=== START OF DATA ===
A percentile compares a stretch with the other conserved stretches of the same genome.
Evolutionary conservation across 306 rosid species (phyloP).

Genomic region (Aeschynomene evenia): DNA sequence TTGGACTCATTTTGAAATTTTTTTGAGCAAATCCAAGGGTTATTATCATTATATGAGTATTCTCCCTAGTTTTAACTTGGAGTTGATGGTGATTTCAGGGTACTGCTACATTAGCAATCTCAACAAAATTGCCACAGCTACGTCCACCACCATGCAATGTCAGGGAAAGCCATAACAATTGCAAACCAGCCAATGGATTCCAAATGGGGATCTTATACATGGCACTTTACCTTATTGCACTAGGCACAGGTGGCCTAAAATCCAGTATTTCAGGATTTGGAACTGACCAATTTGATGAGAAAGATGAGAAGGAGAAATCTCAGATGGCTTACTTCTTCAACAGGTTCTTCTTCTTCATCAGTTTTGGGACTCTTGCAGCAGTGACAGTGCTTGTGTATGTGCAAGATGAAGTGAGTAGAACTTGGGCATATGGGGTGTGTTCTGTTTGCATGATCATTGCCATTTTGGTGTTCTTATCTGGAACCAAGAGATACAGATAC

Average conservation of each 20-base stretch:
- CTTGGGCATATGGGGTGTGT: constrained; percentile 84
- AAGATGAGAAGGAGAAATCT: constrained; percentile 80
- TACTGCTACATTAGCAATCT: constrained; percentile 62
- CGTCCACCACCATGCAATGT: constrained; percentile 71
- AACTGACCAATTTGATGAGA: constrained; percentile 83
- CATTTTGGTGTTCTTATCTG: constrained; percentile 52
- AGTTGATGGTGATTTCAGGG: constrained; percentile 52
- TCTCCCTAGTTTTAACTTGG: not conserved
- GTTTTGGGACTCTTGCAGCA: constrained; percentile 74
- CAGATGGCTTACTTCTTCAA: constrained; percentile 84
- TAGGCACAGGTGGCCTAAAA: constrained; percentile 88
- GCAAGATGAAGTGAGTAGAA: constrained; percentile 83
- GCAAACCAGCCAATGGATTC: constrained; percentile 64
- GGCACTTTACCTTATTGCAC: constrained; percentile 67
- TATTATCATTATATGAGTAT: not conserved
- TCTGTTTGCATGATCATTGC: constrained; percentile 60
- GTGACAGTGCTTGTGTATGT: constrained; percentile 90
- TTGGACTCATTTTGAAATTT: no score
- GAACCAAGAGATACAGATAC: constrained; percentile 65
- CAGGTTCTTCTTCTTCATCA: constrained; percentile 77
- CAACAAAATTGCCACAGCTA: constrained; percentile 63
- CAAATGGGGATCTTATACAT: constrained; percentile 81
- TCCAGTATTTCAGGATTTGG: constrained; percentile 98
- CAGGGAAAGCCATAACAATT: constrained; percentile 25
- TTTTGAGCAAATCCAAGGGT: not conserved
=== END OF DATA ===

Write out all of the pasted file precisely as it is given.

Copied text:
A percentile compares a stretch with the other conserved stretches of the same genome.
Evolutionary conservation across 306 rosid species (phyloP).

Genomic region (Aeschynomene evenia): DNA sequence TTGGACTCATTTTGAAATTTTTTTGAGCAAATCCAAGGGTTATTATCATTATATGAGTATTCTCCCTAGTTTTAACTTGGAGTTGATGGTGATTTCAGGGTACTGCTACATTAGCAATCTCAACAAAATTGCCACAGCTACGTCCACCACCATGCAATGTCAGGGAAAGCCATAACAATTGCAAACCAGCCAATGGATTCCAAATGGGGATCTTATACATGGCACTTTACCTTATTGCACTAGGCACAGGTGGCCTAAAATCCAGTATTTCAGGATTTGGAACTGACCAATTTGATGAGAAAGATGAGAAGGAGAAATCTCAGATGGCTTACTTCTTCAACAGGTTCTTCTTCTTCATCAGTTTTGGGACTCTTGCAGCAGTGACAGTGCTTGTGTATGTGCAAGATGAAGTGAGTAGAACTTGGGCATATGGGGTGTGTTCTGTTTGCATGATCATTGCCATTTTGGTGTTCTTATCTGGAACCAAGAGATACAGATAC

Average conservation of each 20-base stretch:
- CTTGGGCATATGGGGTGTGT: constrained; percentile 84
- AAGATGAGAAGGAGAAATCT: constrained; percentile 80
- TACTGCTACATTAGCAATCT: constrained; percentile 62
- CGTCCACCACCATGCAATGT: constrained; percentile 71
- AACTGACCAATTTGATGAGA: constrained; percentile 83
- CATTTTGGTGTTCTTATCTG: constrained; percentile 52
- AGTTGATGGTGATTTCAGGG: constrained; percentile 52
- TCTCCCTAGTTTTAACTTGG: not conserved
- GTTTTGGGACTCTTGCAGCA: constrained; percentile 74
- CAGATGGCTTACTTCTTCAA: constrained; percentile 84
- TAGGCACAGGTGGCCTAAAA: constrained; percentile 88
- GCAAGATGAAGTGAGTAGAA: constrained; percentile 83
- GCAAACCAGCCAATGGATTC: constrained; percentile 64
- GGCACTTTACCTTATTGCAC: constrained; percentile 67
- TATTATCATTATATGAGTAT: not conserved
- TCTGTTTGCATGATCATTGC: constrained; percentile 60
- GTGACAGTGCTTGTGTATGT: constrained; percentile 90
- TTGGACTCATTTTGAAATTT: no score
- GAACCAAGAGATACAGATAC: constrained; percentile 65
- CAGGTTCTTCTTCTTCATCA: constrained; percentile 77
- CAACAAAATTGCCACAGCTA: constrained; percentile 63
- CAAATGGGGATCTTATACAT: constrained; percentile 81
- TCCAGTATTTCAGGATTTGG: constrained; percentile 98
- CAGGGAAAGCCATAACAATT: constrained; percentile 25
- TTTTGAGCAAATCCAAGGGT: not conserved